17.2 ppg, 5.1 rpg, 5.1 apg, 44.8% FG (54.7% 2PT and 33.0% 3PT)

In the G-League, he has the luxury of having the ball in his hands for the majority of the game and sharing that responsibility with Isaiah Cousins. If Isaiah Cousins is the Stars’ Ricky Rubio, Naz is their Donovan Mitchell. While that’s great in G-League, that’s not great for a player who might only get limited stints in the NBA. That is ... until now.

Naz Mitrou-Long is going to have the opportunity to play big minutes for the bench unit that is missing Grayson Allen, Dante Exum, Royce O’Neale (assuming he starts), and Raul Neto. Kyle Korver and Jae Crowder are the only threats to score on that unit but they’re off the ball scorers. The Jazz will need someone who can create and Naz is going to get to have his Sundiata Gaines moment. He’ll have the ball in his hands out of absolute requirement rather than design.

There’s one more wrinkle about Naz that we haven’t talked about yet. His size. He’s a 6’4 guard. He has size. While Utah sacrifices significant height at the PG position with Raul Neto as he’s generously listed at 6’1, they won’t do so with Mitrou-Long out there. If we’re being frank, Quin Snyder is not as interested in Naz’s offensive output as he will be his ability to get stops. If Mitrou-Long does his part on defense ... Quin will be a happy camper.

Next men up ... Joe Ingles and George Niang

With Utah down all of its playmakers at point guard, Joe Ingles will once again have to step up in a big way. Another way Utah can fill the gap at PG without letting too much inexperience dominate the floor is by literally going next man up. Quin Snyder could keep O’Neale on the bench to start games and allow him and Naz to be their ball handlers against second units. Then he could put Korver in to start the game with Ingles and Donovan as the primary ball handlers there. This can help them two fold. It gives them more size and shooting.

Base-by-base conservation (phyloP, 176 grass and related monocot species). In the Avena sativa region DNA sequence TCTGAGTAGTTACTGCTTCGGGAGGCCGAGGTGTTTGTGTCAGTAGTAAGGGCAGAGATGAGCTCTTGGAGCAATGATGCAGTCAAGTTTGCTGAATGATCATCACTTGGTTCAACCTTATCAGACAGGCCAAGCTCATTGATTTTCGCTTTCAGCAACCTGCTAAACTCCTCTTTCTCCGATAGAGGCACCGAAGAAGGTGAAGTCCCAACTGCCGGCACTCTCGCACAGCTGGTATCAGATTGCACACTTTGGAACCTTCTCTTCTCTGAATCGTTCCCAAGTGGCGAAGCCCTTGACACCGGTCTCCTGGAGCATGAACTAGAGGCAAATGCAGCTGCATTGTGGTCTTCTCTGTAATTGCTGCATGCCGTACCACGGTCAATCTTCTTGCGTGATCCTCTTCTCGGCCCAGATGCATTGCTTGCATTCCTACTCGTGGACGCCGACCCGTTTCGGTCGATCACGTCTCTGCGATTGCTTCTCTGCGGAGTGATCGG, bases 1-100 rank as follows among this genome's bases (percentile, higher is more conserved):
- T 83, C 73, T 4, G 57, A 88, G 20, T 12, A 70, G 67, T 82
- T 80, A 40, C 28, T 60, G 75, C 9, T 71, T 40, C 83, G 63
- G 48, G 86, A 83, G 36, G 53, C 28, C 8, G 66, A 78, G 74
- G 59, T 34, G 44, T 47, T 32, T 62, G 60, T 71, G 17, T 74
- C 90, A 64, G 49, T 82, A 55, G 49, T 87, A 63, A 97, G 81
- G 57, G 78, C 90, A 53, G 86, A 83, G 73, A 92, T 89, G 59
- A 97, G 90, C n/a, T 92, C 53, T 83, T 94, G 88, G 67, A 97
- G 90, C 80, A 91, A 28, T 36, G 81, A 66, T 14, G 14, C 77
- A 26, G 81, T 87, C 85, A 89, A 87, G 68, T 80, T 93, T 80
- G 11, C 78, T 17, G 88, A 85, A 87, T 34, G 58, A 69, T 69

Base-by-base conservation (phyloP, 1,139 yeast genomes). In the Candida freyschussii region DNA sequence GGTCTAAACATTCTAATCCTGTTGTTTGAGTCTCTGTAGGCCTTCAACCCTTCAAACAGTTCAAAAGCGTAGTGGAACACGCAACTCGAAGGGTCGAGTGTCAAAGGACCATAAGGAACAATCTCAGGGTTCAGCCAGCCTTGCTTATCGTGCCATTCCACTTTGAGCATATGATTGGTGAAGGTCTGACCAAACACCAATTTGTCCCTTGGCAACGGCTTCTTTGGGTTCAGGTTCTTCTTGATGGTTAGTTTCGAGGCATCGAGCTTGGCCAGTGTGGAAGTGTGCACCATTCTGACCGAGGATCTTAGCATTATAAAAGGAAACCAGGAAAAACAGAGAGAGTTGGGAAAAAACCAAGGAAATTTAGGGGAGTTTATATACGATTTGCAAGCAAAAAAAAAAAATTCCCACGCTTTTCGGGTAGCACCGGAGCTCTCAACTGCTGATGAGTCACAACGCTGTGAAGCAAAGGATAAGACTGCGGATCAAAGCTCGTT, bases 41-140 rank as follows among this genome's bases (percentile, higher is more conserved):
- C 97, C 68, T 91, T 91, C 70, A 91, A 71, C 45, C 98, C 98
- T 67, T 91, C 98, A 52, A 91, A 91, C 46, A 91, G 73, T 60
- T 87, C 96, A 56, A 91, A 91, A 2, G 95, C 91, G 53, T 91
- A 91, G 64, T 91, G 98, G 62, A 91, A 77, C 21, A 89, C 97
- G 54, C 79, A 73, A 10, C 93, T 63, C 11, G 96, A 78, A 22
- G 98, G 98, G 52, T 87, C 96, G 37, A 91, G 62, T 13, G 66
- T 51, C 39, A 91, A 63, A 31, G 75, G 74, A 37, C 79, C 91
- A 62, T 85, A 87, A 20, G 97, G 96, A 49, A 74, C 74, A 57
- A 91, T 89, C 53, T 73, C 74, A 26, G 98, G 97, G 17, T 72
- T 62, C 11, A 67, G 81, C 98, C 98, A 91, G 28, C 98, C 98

Utah is then able to space the floor better for Donovan as he’ll be killing for any space with the lack of talent around him when the depleted bench hits the floor. Jae Crowder can get moved up to SF in some situations and Georges Niang can come in and play minutes at the 4. Moving the bench up in this manner (getting bigger) could help Utah keep as much experienced talent on the floor.

George Niang can also provide some playmaking. He can be a Boris Diaw like player when he’s out there on the floor. In G-League last year, Niang averaged 4.2 assists per game. This might open up the opportunity for him to test his Slo-Mo Joe like playmaking in the pick and roll as a ball handler rather than the screener.

Cut a valuable development player

These are all the scenarios Utah has at the moment ... that is if Utah doesn’t want to cut their non-guard two way player Tyler Cavanaugh. Moving on from Cavanaugh who has been impressing with the Stars (15 ppg, 6.1 rpg, 2.4 apg on 41% 3P%) would be a blow to Utah’s development system, but the Jazz could be in a position to be without their entire guard corps for up to two weeks. Grayson Allen is getting healthier, but asking a rookie who has just recovered from injury to provide meaningful minutes against starter level competition is a tall ask.

If Utah does do that they could target a more true playmaker who is already in their system with the stars: Isaiah Cousins.

As I said, Isaiah Cousins is more the Rubio to Naz’s Mitchell. His numbers in G-League show that:

14.8 ppg, 4.8 rpg, 4.6 apg, 1.5 spg, 43.5% FG, 34.4% 3PT

Isaiah Cousins is also a tall guard at 6’4. Utah would not be sacrificing any size at the PG position like with Neto. Cousins is also familiar with being a playmaker on the floor with a big like Rudy Gobert as he has arguably the G-League’s best player in center Willie Reed.

[Sidenote: If Cousins gets a call-up, it’ll make it all the weirder that Reed continues to stay in G-League while less accomplished players get the call before him. Though it is rumored that he has turned down some offers.]

This option of bringing Cousins up has long odds. With Grayson Allen set to return to the lineup shortly and the day to day nature of Raul Neto’s injury, the Jazz will most likely stand pat and try to whether the storm with their forwards and two way players. If the situation gets any worse, however, Utah would be able to apply for the injury exception and not have to risk losing Tyler Cavanaugh as their two way player.